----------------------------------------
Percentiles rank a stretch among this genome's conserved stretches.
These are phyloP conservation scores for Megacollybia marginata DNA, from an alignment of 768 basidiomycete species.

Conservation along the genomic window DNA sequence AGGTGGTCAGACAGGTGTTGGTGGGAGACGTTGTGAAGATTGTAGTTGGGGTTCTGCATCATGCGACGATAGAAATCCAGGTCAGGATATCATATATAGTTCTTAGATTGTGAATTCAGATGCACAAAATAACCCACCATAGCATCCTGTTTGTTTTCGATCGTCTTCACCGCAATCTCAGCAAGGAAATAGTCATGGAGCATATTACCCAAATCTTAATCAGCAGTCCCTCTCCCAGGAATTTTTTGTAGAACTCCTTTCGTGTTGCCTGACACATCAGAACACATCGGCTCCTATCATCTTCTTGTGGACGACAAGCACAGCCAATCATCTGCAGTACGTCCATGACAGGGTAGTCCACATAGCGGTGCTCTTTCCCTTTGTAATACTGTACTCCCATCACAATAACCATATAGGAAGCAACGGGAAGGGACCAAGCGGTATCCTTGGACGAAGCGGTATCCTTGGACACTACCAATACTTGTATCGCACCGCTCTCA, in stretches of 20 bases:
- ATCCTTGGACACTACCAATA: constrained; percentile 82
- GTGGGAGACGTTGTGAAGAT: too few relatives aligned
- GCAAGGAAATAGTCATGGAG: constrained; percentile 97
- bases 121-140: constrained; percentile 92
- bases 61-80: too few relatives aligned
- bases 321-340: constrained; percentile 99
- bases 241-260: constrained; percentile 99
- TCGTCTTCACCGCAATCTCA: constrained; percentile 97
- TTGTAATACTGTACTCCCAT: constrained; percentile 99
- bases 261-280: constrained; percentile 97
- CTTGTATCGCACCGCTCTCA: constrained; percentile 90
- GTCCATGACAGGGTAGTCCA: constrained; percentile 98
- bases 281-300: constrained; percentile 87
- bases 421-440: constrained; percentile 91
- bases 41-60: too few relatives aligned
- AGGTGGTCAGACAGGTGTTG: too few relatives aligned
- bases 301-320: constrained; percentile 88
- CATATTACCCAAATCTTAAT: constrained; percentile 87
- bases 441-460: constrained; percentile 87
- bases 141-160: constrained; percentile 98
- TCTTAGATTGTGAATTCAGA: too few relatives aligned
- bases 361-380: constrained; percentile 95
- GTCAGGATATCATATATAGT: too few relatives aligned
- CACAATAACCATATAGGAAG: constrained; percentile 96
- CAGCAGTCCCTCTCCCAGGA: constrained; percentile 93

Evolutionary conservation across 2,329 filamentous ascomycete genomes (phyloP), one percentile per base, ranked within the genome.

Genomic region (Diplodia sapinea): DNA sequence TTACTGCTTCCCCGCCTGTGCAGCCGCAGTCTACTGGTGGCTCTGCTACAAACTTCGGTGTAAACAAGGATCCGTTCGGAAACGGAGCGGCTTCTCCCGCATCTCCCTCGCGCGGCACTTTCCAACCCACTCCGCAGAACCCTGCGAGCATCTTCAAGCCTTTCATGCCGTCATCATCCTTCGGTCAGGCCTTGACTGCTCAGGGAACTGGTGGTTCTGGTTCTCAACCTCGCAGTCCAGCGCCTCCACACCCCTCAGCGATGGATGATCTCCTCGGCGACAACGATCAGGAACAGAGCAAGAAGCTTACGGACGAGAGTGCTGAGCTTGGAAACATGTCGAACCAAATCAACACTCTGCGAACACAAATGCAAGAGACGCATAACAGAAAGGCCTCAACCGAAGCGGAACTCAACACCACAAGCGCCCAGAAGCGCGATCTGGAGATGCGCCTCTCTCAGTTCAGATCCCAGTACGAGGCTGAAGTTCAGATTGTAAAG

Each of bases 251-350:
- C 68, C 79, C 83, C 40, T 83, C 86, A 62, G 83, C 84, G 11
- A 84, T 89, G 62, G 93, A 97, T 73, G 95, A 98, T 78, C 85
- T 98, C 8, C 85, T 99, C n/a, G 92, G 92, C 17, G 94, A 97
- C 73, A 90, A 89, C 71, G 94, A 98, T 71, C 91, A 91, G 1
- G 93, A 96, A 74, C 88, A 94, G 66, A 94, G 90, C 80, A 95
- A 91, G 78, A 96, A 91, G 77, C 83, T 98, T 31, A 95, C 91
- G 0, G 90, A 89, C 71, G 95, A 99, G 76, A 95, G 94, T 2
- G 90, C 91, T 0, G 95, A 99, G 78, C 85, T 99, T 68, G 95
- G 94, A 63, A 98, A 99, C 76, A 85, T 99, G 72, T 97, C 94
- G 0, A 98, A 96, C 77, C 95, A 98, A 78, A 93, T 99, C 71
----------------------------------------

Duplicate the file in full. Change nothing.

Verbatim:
Percentiles rank a stretch among this genome's conserved stretches.
These are phyloP conservation scores for Megacollybia marginata DNA, from an alignment of 768 basidiomycete species.

Conservation along the genomic window DNA sequence AGGTGGTCAGACAGGTGTTGGTGGGAGACGTTGTGAAGATTGTAGTTGGGGTTCTGCATCATGCGACGATAGAAATCCAGGTCAGGATATCATATATAGTTCTTAGATTGTGAATTCAGATGCACAAAATAACCCACCATAGCATCCTGTTTGTTTTCGATCGTCTTCACCGCAATCTCAGCAAGGAAATAGTCATGGAGCATATTACCCAAATCTTAATCAGCAGTCCCTCTCCCAGGAATTTTTTGTAGAACTCCTTTCGTGTTGCCTGACACATCAGAACACATCGGCTCCTATCATCTTCTTGTGGACGACAAGCACAGCCAATCATCTGCAGTACGTCCATGACAGGGTAGTCCACATAGCGGTGCTCTTTCCCTTTGTAATACTGTACTCCCATCACAATAACCATATAGGAAGCAACGGGAAGGGACCAAGCGGTATCCTTGGACGAAGCGGTATCCTTGGACACTACCAATACTTGTATCGCACCGCTCTCA, in stretches of 20 bases:
- ATCCTTGGACACTACCAATA: constrained; percentile 82
- GTGGGAGACGTTGTGAAGAT: too few relatives aligned
- GCAAGGAAATAGTCATGGAG: constrained; percentile 97
- bases 121-140: constrained; percentile 92
- bases 61-80: too few relatives aligned
- bases 321-340: constrained; percentile 99
- bases 241-260: constrained; percentile 99
- TCGTCTTCACCGCAATCTCA: constrained; percentile 97
- TTGTAATACTGTACTCCCAT: constrained; percentile 99
- bases 261-280: constrained; percentile 97
- CTTGTATCGCACCGCTCTCA: constrained; percentile 90
- GTCCATGACAGGGTAGTCCA: constrained; percentile 98
- bases 281-300: constrained; percentile 87
- bases 421-440: constrained; percentile 91
- bases 41-60: too few relatives aligned
- AGGTGGTCAGACAGGTGTTG: too few relatives aligned
- bases 301-320: constrained; percentile 88
- CATATTACCCAAATCTTAAT: constrained; percentile 87
- bases 441-460: constrained; percentile 87
- bases 141-160: constrained; percentile 98
- TCTTAGATTGTGAATTCAGA: too few relatives aligned
- bases 361-380: constrained; percentile 95
- GTCAGGATATCATATATAGT: too few relatives aligned
- CACAATAACCATATAGGAAG: constrained; percentile 96
- CAGCAGTCCCTCTCCCAGGA: constrained; percentile 93

Evolutionary conservation across 2,329 filamentous ascomycete genomes (phyloP), one percentile per base, ranked within the genome.

Genomic region (Diplodia sapinea): DNA sequence TTACTGCTTCCCCGCCTGTGCAGCCGCAGTCTACTGGTGGCTCTGCTACAAACTTCGGTGTAAACAAGGATCCGTTCGGAAACGGAGCGGCTTCTCCCGCATCTCCCTCGCGCGGCACTTTCCAACCCACTCCGCAGAACCCTGCGAGCATCTTCAAGCCTTTCATGCCGTCATCATCCTTCGGTCAGGCCTTGACTGCTCAGGGAACTGGTGGTTCTGGTTCTCAACCTCGCAGTCCAGCGCCTCCACACCCCTCAGCGATGGATGATCTCCTCGGCGACAACGATCAGGAACAGAGCAAGAAGCTTACGGACGAGAGTGCTGAGCTTGGAAACATGTCGAACCAAATCAACACTCTGCGAACACAAATGCAAGAGACGCATAACAGAAAGGCCTCAACCGAAGCGGAACTCAACACCACAAGCGCCCAGAAGCGCGATCTGGAGATGCGCCTCTCTCAGTTCAGATCCCAGTACGAGGCTGAAGTTCAGATTGTAAAG

Each of bases 251-350:
- C 68, C 79, C 83, C 40, T 83, C 86, A 62, G 83, C 84, G 11
- A 84, T 89, G 62, G 93, A 97, T 73, G 95, A 98, T 78, C 85
- T 98, C 8, C 85, T 99, C n/a, G 92, G 92, C 17, G 94, A 97
- C 73, A 90, A 89, C 71, G 94, A 98, T 71, C 91, A 91, G 1
- G 93, A 96, A 74, C 88, A 94, G 66, A 94, G 90, C 80, A 95
- A 91, G 78, A 96, A 91, G 77, C 83, T 98, T 31, A 95, C 91
- G 0, G 90, A 89, C 71, G 95, A 99, G 76, A 95, G 94, T 2
- G 90, C 91, T 0, G 95, A 99, G 78, C 85, T 99, T 68, G 95
- G 94, A 63, A 98, A 99, C 76, A 85, T 99, G 72, T 97, C 94
- G 0, A 98, A 96, C 77, C 95, A 98, A 78, A 93, T 99, C 71